The Brexit Party have already dumped Catherine Blaiklock for the heinous sin of retweeting “far-right agitators Peter Sweden and Stefan Molyneux, and Paul Joseph Watson”. Farage is now very careful to disassociate himself from anything that could be labelled alt-right, either because he’s a lot more conventional than people realise, or because he knows that that means the media kiss of death, as UKIP have discovered. That doesn’t sound like a party that’s going to stray too far from the BBC-Guardian approval zone to me.
What we have now is the perfect opportunity to replace the Tories with a real red-blooded right-wing party with balls, because there’s a lot more than Brexit at stake. The last thing we want is to replace them with some metropolitan poseurs whose balls fall off as soon as Brexit is over. But in the current political/media space we have in the UK, that’s what we’re likely to get.
Here’s the idiot millenial view of communism in a nutshell:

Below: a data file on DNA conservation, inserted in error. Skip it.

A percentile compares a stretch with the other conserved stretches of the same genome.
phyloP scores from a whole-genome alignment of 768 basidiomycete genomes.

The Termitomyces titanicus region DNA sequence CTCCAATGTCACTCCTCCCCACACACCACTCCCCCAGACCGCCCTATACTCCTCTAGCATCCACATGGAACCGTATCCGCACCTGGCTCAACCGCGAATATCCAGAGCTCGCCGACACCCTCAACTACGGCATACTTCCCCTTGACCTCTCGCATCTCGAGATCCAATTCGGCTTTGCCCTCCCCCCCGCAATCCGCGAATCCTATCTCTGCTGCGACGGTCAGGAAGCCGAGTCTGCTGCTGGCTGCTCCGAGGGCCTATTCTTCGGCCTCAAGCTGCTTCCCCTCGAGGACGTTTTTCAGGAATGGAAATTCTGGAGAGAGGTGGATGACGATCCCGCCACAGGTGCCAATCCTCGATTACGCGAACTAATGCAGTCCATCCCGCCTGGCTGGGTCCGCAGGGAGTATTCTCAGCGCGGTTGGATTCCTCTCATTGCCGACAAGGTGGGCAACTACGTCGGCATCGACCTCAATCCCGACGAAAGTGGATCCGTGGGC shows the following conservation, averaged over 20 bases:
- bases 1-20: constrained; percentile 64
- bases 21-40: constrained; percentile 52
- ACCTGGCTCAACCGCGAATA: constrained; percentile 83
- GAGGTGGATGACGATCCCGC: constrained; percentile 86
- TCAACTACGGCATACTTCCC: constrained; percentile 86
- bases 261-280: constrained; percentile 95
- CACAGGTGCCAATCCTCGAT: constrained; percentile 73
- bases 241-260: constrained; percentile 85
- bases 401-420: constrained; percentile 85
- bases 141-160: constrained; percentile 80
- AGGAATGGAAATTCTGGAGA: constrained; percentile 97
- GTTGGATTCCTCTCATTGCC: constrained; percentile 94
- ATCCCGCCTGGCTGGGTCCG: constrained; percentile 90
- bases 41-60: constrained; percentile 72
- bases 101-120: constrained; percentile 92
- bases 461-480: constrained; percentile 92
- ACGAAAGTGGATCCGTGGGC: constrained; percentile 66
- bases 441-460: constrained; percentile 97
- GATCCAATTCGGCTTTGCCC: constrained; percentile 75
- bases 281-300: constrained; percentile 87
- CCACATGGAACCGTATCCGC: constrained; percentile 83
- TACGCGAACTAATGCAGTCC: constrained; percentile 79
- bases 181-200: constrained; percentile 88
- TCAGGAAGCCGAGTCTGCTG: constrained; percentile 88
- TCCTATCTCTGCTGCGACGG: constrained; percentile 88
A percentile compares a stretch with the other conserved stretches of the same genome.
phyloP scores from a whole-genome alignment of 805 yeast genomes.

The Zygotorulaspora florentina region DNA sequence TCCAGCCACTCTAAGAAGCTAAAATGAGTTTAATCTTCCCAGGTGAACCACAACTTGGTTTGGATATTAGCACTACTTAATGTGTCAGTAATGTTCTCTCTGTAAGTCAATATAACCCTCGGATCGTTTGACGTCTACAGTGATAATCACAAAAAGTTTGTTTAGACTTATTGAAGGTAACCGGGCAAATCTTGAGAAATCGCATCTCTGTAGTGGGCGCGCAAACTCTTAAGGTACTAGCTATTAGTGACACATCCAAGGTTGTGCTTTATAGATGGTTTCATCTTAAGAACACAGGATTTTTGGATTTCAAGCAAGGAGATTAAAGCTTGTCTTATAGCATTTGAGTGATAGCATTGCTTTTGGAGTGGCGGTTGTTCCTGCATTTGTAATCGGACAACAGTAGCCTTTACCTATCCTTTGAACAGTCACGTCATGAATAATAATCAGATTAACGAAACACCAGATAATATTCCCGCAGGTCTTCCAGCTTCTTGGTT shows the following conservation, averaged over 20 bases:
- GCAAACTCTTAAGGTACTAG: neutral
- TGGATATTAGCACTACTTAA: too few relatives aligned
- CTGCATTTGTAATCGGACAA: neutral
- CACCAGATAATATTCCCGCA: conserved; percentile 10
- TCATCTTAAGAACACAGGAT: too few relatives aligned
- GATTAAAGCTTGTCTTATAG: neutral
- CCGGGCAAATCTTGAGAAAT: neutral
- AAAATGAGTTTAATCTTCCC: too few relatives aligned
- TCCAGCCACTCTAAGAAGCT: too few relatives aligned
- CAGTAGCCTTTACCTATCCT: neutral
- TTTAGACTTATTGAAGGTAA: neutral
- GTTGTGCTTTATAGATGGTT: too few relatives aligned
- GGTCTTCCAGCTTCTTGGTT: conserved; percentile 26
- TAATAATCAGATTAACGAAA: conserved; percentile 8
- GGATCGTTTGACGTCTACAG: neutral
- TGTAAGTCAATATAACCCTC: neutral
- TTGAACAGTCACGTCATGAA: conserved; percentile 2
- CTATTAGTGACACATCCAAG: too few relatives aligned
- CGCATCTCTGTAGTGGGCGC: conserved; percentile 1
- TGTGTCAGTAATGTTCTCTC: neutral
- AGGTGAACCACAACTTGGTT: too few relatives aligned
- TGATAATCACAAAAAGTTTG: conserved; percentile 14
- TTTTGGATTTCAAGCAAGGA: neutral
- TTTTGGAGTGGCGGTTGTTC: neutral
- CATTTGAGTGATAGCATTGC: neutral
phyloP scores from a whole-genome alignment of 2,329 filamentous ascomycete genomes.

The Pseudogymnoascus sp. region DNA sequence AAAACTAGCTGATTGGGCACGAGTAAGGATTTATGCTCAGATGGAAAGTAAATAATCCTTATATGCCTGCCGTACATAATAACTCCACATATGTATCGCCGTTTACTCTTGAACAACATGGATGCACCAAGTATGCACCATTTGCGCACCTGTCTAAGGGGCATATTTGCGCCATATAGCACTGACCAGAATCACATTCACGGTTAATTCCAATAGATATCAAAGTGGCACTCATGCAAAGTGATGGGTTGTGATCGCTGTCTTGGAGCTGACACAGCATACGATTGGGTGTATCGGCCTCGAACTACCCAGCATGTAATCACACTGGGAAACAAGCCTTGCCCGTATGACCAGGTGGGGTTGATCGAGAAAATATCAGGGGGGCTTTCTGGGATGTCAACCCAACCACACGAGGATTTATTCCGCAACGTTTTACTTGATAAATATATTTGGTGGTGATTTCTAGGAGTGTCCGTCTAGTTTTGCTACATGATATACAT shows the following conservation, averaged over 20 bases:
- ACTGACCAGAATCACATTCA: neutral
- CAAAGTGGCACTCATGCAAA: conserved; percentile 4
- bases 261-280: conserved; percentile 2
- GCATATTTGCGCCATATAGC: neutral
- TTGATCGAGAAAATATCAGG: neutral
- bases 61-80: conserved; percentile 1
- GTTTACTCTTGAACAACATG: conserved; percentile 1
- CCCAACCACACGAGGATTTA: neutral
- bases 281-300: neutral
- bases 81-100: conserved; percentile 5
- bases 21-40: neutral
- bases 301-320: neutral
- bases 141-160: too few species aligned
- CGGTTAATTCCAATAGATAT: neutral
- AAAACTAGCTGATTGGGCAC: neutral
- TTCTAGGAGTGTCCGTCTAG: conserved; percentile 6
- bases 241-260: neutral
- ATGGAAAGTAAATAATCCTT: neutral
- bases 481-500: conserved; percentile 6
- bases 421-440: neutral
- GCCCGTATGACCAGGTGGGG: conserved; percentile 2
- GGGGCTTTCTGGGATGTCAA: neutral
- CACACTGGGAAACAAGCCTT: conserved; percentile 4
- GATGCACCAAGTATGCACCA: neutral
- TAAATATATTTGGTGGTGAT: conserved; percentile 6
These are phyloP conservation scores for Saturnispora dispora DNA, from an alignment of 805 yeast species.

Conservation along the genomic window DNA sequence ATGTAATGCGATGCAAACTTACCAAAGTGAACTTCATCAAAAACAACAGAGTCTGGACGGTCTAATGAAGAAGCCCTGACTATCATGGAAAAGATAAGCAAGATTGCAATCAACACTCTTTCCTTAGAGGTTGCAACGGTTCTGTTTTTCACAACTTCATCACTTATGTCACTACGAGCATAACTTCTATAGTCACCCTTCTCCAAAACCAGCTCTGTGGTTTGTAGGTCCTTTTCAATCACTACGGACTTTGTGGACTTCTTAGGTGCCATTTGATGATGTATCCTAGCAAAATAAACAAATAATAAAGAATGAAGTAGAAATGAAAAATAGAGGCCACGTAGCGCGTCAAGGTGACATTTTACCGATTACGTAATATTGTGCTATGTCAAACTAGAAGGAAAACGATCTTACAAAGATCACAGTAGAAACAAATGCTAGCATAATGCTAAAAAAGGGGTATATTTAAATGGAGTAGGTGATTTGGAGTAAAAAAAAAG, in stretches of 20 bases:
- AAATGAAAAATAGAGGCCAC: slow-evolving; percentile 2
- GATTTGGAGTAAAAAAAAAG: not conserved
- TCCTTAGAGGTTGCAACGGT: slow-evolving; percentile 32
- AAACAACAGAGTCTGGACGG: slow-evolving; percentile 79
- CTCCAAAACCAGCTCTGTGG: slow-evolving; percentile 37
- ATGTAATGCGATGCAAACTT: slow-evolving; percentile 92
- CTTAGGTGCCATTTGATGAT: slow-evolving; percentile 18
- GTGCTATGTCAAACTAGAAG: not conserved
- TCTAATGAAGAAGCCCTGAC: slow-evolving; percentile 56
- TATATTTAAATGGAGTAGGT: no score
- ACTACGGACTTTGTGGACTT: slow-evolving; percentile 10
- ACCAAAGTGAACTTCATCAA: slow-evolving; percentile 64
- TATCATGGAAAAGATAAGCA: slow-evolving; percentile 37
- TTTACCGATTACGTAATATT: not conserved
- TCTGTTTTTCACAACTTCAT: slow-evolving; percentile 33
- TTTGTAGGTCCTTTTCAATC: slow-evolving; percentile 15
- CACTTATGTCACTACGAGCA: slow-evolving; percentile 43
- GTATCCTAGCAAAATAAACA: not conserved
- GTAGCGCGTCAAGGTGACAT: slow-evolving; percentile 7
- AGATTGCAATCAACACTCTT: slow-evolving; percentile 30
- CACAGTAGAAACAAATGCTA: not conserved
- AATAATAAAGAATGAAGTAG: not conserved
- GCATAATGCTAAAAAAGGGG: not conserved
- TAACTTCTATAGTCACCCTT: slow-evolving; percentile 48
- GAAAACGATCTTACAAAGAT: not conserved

Communism is everyone being able to go to nice restaurants with no class, race or gender barriers and nothing fucking else.
— The One Who Wishes To Live Deliciously (@evan_welch) May 13, 2018
Except that it turns out that the restaurant has no food. And everyone gets locked in, then rival packs form and fight for dominance, and before too long some people have been killed or enslaved by the others, and some are being eaten. That’s what Communism as a nice restaurant really is.
‘Well, they’ve got a lot to protest about,’ says Ren to George.
Ren and George are attending a reception being thrown by the University for the visiting Murnesian Head of State. They nervously scan the crowd protesting the visit. There’s no sign of the usual protesters like Derek Lucas, Tony Shaver, Verna Leach, Harry Smales or Lucius Birch – they prefer to protest against democracies. The protesters are mostly Murnesian students and migrants who’ve experienced the semi-Communist one-party Murnesian state for themselves. There are far more protesters than Ren expected – they must have come from all over the UK for this opportunity to protest against the Murnesian government in a free country.